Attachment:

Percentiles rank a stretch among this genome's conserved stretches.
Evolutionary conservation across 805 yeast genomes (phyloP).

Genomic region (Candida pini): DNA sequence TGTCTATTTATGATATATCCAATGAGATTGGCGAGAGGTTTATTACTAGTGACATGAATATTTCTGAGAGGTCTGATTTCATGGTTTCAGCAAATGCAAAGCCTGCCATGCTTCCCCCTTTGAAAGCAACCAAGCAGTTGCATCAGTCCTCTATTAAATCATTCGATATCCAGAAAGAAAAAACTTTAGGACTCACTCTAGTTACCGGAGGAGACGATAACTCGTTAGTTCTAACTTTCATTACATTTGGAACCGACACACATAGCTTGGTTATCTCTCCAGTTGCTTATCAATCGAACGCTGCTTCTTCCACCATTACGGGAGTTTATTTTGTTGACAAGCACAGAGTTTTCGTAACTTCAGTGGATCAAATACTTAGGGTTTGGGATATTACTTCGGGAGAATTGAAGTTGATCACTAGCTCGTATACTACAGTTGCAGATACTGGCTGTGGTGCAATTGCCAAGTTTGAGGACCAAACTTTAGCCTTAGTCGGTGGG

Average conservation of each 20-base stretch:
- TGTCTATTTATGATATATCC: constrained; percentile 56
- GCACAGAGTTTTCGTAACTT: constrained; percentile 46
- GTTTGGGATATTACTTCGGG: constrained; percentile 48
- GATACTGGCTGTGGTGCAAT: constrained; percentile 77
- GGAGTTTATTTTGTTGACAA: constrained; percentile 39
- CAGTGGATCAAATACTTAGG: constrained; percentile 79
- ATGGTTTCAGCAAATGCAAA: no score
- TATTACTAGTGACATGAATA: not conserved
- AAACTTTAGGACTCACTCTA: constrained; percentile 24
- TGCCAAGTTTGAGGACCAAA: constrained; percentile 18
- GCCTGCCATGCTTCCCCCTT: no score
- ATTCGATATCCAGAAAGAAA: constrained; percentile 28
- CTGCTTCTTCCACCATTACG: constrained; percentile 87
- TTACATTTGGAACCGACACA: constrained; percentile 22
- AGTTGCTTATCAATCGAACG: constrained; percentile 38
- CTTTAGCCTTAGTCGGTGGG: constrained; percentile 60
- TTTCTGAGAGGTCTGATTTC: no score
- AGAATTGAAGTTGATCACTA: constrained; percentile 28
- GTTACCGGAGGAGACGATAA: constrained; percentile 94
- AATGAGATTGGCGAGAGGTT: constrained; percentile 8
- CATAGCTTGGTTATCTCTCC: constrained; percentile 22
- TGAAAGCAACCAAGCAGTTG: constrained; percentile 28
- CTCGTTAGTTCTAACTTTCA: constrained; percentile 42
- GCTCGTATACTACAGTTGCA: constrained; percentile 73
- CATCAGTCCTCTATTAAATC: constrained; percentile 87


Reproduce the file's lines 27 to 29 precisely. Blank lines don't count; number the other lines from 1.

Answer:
- CTCGTTAGTTCTAACTTTCA: constrained; percentile 42
- GCTCGTATACTACAGTTGCA: constrained; percentile 73
- CATCAGTCCTCTATTAAATC: constrained; percentile 87